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East Region Colleagues Answer the Call for Help

January 18, 2022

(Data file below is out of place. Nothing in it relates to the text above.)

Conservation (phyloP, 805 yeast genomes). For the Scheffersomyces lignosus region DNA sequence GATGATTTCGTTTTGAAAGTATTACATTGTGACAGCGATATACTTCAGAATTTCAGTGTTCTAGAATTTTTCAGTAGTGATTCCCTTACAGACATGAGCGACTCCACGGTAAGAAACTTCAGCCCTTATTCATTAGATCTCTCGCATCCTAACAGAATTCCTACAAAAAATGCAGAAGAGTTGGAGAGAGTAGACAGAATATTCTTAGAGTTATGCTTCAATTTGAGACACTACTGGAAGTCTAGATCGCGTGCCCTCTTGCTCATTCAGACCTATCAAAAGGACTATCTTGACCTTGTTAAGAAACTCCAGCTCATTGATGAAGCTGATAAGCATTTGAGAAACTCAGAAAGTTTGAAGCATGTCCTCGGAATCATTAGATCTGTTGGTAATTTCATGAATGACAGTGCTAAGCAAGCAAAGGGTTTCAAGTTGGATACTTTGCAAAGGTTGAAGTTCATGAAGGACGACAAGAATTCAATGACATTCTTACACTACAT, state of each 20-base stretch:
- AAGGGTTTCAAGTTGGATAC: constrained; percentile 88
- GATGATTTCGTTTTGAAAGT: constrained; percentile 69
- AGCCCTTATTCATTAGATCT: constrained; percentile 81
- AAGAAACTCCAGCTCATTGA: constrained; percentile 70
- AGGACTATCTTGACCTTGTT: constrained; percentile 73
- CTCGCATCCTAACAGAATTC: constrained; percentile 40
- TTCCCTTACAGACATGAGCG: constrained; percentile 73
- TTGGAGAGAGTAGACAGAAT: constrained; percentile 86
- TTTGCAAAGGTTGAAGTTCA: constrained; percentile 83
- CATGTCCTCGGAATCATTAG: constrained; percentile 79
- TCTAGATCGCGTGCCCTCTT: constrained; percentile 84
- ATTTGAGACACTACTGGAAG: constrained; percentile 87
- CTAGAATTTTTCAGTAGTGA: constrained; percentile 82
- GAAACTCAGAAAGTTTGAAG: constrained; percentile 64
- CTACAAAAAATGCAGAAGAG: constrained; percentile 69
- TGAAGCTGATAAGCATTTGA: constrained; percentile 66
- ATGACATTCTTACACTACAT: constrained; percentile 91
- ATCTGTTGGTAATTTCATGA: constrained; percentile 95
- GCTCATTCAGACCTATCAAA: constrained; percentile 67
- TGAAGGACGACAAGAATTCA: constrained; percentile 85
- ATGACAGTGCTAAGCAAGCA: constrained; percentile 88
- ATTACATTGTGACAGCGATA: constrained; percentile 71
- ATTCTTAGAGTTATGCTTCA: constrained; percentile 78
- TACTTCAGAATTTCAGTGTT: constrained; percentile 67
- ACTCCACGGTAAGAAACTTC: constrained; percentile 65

In the current omicron wave of the COVID pandemic resulting in significant numbers of hospital  staff out with illness on top of a flood of COVID inpatients as well as other types of hospitalizations, it was clear that help was needed. So Rebecca Durham, senior director of clinical and operational integration for Hartford HealthCare's East Region, put out the call. Managers, directors, administrators, SSO team members and nurse navigators all were asked if they could pitch in on care floors at Backus and Windham. “Within a day, I received replies from everyone, and within three days we had a schedule out,” Durham said. “There was just a tremendous outpouring. And people are continuing to offer, it’s been so great.” A spreadsheet of needed areas of help lists everything from hourly rounding to lunch break relief to respiratory therapy couriers to people to help turn patients as needed. The schedule is filled through the end of January and will be continued as needed. “I want to take this opportunity to thank all of you for continuing to exemplify an unwavering resilience in the midst of this relentless pandemic,” said East Region President Donna Handley. “Because of your selfless efforts and incredible teamwork, we have continued to provide the best and safest care possible for our patients by coordinating as a region to leverage all available care locations. All of our departments have stepped up to help one another as team members continue to be out sick throughout the region and we could not be more proud of everything you have been able to accomplish.” Catherine Bolles, a Risk Manager for the East Region, has been doing hourly rounding at Backus. “My experience rounding has been great,” she said. “I have introduced myself to many people, both providers and nursing staff. I get the opportunity to thank them individually for all their hard work and dedication and ask, ‘How can I help you or your patients?’ I am met with many smiling faces from the staff members as well as patients. Even if it just means providing tissues or drinks, or restocking gloves in a room, it matters to them.” Bolles said, “As a nurse, I want to help the staff in any way I can. They have worked exhaustively through the pandemic and my hope is that all individuals who are rounding provide the staff with the sense that all of us in the organization are there to support them. Working with patients at the bedside is a very rewarding feeling. I am grateful to hear patients tell me what a great care team they have.” Community health nurse Michele Brezniak is working as a “helping hands” on a Backus floor, where she worked for 14 years before moving to community health last fall. “I’m helping pass meds, assist the nurses and PCTs, do hourly rounding, answer phones and help the UC, transport patients, bring specimens to the lab, cover lunch breaks, answer call bells, bring patients to the bathroom - whatever the need is, I’m helping to fulfill it.” When she heard help was needed, “Going back was something I felt I needed to do, to help with how busy I know they are. If there is one thing COVID has shown us it’s that we are all in this together and I am happy to do my part to help.” Glenn Stadnick, a Regional Compliance and Internal Audit Manager in the East Region’s Office of Compliance and Integrity, takes part in the daily safety huddle. “I was regularly hearing the challenges associated with the volume and acuity of patients and the toll that was taking on the staff, so I thought if I could support the frontline staff and help with patient experience I would do what I could,” he said. For Scott Vezina, Radiology Manager at Windham Hospital, rounding at Windham has been “a meaningful experience for me being able to actually help in small yet big ways. Knowing that it's appreciated – hearing that over and over again – makes me feel good about the extra time given. I’m not sure who gets more out of it, them or me!”